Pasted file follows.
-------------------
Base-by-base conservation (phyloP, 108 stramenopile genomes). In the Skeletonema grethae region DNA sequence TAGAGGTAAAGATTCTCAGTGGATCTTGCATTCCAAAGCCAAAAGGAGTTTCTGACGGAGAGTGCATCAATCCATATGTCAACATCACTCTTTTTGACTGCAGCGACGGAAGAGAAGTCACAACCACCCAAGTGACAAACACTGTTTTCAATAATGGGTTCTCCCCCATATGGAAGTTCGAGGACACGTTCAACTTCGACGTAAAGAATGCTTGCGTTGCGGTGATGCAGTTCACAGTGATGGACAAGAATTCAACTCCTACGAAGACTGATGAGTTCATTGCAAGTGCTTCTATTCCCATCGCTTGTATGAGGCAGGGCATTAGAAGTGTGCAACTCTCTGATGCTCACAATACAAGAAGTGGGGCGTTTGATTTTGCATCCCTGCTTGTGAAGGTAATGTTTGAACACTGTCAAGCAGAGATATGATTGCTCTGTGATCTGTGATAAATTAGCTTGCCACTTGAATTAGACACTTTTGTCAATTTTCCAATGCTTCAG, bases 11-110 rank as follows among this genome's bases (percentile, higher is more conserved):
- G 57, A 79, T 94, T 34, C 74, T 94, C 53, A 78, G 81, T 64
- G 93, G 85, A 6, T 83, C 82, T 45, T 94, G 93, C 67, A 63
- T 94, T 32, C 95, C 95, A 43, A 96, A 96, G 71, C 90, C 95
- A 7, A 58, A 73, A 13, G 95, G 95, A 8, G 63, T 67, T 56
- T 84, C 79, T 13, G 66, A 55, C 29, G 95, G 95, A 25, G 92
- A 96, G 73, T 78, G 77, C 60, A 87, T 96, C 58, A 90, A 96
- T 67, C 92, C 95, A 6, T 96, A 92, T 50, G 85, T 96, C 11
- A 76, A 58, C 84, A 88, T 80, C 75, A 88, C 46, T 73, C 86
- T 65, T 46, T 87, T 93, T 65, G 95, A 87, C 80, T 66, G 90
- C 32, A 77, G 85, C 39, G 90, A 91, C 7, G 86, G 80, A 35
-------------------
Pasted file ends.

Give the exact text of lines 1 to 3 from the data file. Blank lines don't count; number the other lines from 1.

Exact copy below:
Base-by-base conservation (phyloP, 108 stramenopile genomes). In the Skeletonema grethae region DNA sequence TAGAGGTAAAGATTCTCAGTGGATCTTGCATTCCAAAGCCAAAAGGAGTTTCTGACGGAGAGTGCATCAATCCATATGTCAACATCACTCTTTTTGACTGCAGCGACGGAAGAGAAGTCACAACCACCCAAGTGACAAACACTGTTTTCAATAATGGGTTCTCCCCCATATGGAAGTTCGAGGACACGTTCAACTTCGACGTAAAGAATGCTTGCGTTGCGGTGATGCAGTTCACAGTGATGGACAAGAATTCAACTCCTACGAAGACTGATGAGTTCATTGCAAGTGCTTCTATTCCCATCGCTTGTATGAGGCAGGGCATTAGAAGTGTGCAACTCTCTGATGCTCACAATACAAGAAGTGGGGCGTTTGATTTTGCATCCCTGCTTGTGAAGGTAATGTTTGAACACTGTCAAGCAGAGATATGATTGCTCTGTGATCTGTGATAAATTAGCTTGCCACTTGAATTAGACACTTTTGTCAATTTTCCAATGCTTCAG, bases 11-110 rank as follows among this genome's bases (percentile, higher is more conserved):
- G 57, A 79, T 94, T 34, C 74, T 94, C 53, A 78, G 81, T 64
- G 93, G 85, A 6, T 83, C 82, T 45, T 94, G 93, C 67, A 63